Being someone from a very poor family, Egwi had to struggle to make ends meet. The load was more on her now. At home, she had to be taken care of her mother and her daughter. She engaged herself in many manual and tedious works. What she was earning was like a drop of water in an ocean compare to her financial problems. She used to work all day under sun and rain just for her to have something for herself, her daughter and her mother. The pain, depression and frustration in her were all over her, visible on those parts of her body that her clothes as a woman could not cover while her wrapper showed the whole world how skinny she had become. Life continued like this with her until one fateful day she told her family that she would like to go and stay in the city in search of greener pastures.  
Through the help of one of her neighbours, she finally went to the city. Life in the city was like a corner in the hell. It was her first time. She found it difficult to adapt initially. Accommodation was a serious problem until she finally got a place. Rain, sun and cold became like her adversary due to the nature of her house. Many times, Nene her daughter used to fall sick due to cold, and on several occasions, rainwater had driven them from their house. In all these, the poor widow never gave up. She strongly believed that one day God would see her through and vindicate her.
After two years in the city, life started smiling at her. She was able to find a better place to live, paying her house rent from the little profit she was making in hawking groundnuts and sachet-water. She was sincerely concerned about her daughter’s education but the financial demand was an obstacle for her. Apart from that, she needed someone to be close to her due to the nature of her business.
At a very tender age, Nene was already introduced into her mother’s business. Apart from hawking groundnuts and sachet-water, she used to hawk other foodstuff according to season. Initially she was not comfortable seeing her daughter hawking at that age but when she consulted other women to hear their own point of view, the answers she got were in favour of what she was doing. The only difference was that other children used to help their parents in hawking their wares after school but hers was yet to start.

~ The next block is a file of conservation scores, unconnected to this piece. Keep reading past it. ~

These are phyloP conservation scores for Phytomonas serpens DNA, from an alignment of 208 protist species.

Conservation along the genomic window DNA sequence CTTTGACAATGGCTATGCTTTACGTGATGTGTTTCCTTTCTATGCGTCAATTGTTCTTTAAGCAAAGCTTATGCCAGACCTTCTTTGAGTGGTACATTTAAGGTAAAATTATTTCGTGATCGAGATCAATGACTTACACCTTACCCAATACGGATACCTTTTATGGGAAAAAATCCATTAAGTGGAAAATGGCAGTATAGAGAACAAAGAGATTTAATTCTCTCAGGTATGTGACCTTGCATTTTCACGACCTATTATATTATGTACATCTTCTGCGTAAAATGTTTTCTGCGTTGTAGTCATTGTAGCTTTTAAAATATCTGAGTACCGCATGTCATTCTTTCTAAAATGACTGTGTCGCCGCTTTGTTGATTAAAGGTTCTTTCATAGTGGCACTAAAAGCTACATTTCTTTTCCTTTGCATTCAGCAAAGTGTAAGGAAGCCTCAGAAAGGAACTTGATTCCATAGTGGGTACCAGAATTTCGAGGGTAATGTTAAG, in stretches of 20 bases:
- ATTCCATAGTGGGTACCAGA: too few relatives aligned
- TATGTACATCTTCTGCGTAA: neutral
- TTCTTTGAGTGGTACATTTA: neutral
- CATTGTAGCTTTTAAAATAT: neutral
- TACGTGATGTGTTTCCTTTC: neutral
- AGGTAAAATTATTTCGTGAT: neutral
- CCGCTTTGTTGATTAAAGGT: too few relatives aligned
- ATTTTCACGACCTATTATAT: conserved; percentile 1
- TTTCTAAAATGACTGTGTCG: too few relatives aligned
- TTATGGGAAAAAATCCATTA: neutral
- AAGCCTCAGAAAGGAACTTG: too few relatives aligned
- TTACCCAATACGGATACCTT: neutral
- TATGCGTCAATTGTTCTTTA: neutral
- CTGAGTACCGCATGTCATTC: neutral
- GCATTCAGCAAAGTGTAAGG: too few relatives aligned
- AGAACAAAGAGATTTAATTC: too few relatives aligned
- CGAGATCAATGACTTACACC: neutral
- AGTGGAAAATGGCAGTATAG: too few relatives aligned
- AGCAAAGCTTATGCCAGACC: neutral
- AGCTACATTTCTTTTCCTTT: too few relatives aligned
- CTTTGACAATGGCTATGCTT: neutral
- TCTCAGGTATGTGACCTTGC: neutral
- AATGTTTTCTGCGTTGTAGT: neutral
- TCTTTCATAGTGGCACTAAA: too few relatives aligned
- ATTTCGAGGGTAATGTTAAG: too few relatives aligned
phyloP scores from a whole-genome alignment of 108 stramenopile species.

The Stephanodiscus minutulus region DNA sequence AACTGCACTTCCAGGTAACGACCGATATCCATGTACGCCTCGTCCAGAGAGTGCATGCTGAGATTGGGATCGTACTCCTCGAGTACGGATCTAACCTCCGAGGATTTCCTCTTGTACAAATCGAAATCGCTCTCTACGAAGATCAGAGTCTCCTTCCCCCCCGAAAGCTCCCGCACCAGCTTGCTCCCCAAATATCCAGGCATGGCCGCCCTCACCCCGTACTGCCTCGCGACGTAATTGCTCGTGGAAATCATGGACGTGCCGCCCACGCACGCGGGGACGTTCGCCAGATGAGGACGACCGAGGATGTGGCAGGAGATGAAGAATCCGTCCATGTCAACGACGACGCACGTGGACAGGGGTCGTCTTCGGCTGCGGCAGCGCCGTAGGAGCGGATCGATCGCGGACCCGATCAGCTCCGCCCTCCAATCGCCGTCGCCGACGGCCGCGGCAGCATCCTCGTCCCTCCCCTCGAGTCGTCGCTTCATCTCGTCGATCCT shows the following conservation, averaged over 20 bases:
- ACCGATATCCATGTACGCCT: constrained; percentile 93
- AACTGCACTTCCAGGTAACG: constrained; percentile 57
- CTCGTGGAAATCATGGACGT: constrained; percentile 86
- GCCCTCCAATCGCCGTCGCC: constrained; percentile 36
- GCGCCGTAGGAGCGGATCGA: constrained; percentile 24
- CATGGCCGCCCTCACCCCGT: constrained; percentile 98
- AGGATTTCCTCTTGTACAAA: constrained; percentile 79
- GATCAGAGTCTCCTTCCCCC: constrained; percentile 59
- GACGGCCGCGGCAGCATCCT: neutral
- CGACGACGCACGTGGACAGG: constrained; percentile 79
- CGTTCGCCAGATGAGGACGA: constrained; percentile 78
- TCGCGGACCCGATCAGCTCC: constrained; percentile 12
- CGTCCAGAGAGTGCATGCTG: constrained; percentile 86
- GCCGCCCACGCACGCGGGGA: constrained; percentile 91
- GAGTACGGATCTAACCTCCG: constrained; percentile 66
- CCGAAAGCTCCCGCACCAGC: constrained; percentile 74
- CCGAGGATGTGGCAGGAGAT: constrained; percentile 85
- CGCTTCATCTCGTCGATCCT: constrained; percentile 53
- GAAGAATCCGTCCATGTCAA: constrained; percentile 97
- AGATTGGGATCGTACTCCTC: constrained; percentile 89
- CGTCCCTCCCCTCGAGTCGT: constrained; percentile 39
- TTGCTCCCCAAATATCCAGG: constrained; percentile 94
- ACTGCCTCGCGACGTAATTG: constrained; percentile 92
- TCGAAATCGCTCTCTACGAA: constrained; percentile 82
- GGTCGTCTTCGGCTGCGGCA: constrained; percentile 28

One morning, the poor widow went to a nearby government primary school to know what were the criteria needed to enrol a child. The requirements were things she could afford with her little earnings. The good news was given to Nene that very day in the evening during supper. She was excited that soon, she would join her friends to be going to school. With the happiness that she would start school, she became more active and engaged in her hawking, making more sales for her mother. Her mother was excited about it and it was a kind of consolation to her. On several occasions, Nene had asked her mother about her father’s whereabouts but her mother kept promising her that one day they would go to see him in their village.
A week before Nene would start school something terrible happened. Her mother received the greatest shock of her life one evening while she was preparing supper. The news was like a bomb when she was told that, her only and one child was found lying dead somewhere. She was demented. She screamed, tore her wrapper, and was rolling on the ground. She was half-naked. Suddenly, a woman ran to her, removed one of her own wrappers and tied it on Nene mother’s waist. A few minutes later, the corpse of Nene was brought to her house. Seeing the dead body of her daughter, she fainted instantly. Through the help of three young men, she was revived. They took her into her house and stayed close to her to avoid subsequent moves she might make that could be detrimental to her life.
The true story about Nene death was that while she was hawking along an isolated bushy area, she came across some young men, who pretended as if they wanted to buy her wares. Bending down to drop her tray on the ground, one of the young men held her on the waist, dragged her into the bush and there, they molested her and disappeared. She forced herself to stand and walk but she could not. She wept. She struggled with her last strength and succeeded pushing herself out of the bush, close to the road but there she gave up the ghost after passing through hell. 
People sympathised with Egwi very well, seeing how nature and human beings have dealt with her mercilessly. The news of her daughter’s death reached her family in the village. They came and took the body of their daughter for burial. None of her late husband’s family member came for the burial of her daughter even while they were told of what happened. Nene was buried in her mother’s compound. On the day of Nene’s burial, many especially strangers who heard her experiences in life, sympathised with her and blamed her culture as the root cause of her problem. Egwi mourned her daughter for three months and decided to remain in her village and never returned to the city.

Published by Chinedu ikechukwu

A writer, a teacher and a comedian.

11 thoughts on “MY CULTURE, MY SORROW